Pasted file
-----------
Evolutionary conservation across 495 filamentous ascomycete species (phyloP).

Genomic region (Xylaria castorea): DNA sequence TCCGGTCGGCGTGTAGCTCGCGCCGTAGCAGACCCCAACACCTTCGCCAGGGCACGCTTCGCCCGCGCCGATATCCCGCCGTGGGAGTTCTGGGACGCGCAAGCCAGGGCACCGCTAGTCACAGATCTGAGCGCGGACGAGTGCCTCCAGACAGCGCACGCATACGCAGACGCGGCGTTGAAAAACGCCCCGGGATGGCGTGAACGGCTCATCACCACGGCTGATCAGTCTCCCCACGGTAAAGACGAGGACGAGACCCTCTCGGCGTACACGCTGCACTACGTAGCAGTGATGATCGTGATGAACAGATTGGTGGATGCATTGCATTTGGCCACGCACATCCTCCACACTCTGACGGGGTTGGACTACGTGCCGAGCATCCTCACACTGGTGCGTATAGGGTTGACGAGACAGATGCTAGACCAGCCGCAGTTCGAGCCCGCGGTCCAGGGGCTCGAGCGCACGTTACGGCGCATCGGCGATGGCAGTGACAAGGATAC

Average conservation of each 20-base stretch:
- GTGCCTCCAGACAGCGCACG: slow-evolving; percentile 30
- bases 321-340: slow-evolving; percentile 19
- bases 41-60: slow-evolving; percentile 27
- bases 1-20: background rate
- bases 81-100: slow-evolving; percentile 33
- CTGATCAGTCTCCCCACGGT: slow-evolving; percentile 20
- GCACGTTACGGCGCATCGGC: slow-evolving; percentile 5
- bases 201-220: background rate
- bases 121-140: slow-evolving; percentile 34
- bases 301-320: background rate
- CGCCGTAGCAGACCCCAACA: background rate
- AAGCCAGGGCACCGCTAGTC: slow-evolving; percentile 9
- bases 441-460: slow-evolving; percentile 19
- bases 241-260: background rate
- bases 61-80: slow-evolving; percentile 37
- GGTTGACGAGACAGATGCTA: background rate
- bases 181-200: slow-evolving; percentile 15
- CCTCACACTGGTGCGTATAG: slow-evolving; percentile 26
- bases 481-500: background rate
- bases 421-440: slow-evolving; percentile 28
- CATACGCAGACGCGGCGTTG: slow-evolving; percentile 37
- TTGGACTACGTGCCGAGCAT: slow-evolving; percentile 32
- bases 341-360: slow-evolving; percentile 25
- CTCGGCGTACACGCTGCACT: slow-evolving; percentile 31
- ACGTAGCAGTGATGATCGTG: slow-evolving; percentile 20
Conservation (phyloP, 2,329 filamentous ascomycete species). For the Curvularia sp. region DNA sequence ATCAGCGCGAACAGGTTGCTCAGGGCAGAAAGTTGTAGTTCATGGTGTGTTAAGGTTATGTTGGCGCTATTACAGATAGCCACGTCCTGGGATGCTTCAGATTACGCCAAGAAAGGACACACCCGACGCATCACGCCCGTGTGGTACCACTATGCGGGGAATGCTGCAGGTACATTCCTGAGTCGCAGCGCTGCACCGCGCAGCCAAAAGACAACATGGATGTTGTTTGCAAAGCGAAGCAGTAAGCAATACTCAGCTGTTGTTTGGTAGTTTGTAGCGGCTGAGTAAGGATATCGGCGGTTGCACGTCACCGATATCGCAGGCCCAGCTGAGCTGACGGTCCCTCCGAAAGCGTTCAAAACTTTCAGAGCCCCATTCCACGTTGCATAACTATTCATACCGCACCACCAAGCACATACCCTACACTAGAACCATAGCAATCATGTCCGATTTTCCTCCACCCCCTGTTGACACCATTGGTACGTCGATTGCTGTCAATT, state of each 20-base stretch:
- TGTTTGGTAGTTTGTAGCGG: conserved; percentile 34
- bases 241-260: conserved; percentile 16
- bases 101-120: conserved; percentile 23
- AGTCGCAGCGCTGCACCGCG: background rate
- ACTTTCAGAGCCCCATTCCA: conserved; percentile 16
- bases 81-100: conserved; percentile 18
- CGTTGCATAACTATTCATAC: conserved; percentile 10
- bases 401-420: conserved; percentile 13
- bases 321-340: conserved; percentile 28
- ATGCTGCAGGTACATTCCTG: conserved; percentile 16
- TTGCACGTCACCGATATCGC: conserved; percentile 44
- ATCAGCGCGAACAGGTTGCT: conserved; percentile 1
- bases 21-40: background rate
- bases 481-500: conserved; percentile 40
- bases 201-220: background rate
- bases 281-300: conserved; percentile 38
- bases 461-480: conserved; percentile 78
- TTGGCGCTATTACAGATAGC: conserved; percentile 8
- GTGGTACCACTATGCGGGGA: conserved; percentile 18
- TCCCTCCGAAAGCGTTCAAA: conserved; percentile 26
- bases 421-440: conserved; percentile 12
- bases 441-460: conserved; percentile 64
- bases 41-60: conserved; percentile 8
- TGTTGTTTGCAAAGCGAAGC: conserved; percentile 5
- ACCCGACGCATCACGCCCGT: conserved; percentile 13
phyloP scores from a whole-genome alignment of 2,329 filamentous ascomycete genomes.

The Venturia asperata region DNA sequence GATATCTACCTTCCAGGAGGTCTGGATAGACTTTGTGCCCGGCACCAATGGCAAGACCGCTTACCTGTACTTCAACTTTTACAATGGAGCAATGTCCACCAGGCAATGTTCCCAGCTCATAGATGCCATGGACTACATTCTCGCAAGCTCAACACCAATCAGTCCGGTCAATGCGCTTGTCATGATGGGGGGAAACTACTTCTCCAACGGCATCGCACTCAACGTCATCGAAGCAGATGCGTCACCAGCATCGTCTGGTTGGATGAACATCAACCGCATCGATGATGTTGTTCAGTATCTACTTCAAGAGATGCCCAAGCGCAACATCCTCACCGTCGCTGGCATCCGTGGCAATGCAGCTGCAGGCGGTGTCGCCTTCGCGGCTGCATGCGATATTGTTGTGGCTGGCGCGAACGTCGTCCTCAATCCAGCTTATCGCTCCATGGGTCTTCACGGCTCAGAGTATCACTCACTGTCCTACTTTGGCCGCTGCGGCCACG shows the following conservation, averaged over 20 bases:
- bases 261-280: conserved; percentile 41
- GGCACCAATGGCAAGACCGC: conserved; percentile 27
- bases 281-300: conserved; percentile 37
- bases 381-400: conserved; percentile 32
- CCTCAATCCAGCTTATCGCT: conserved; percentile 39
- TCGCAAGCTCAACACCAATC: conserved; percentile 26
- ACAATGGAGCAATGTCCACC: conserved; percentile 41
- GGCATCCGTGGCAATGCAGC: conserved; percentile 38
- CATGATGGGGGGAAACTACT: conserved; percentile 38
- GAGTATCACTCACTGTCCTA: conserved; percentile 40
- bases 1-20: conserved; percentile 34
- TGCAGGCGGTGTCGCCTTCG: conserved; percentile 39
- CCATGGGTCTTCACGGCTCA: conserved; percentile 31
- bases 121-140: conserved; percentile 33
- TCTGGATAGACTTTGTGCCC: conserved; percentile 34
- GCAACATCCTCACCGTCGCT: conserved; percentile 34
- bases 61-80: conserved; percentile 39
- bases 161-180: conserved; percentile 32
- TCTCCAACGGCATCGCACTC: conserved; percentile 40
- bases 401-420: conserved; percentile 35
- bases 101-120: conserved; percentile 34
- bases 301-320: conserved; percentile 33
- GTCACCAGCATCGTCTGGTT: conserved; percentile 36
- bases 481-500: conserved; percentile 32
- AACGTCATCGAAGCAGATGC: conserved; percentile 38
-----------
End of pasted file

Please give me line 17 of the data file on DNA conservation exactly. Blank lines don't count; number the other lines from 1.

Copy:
- bases 241-260: background rate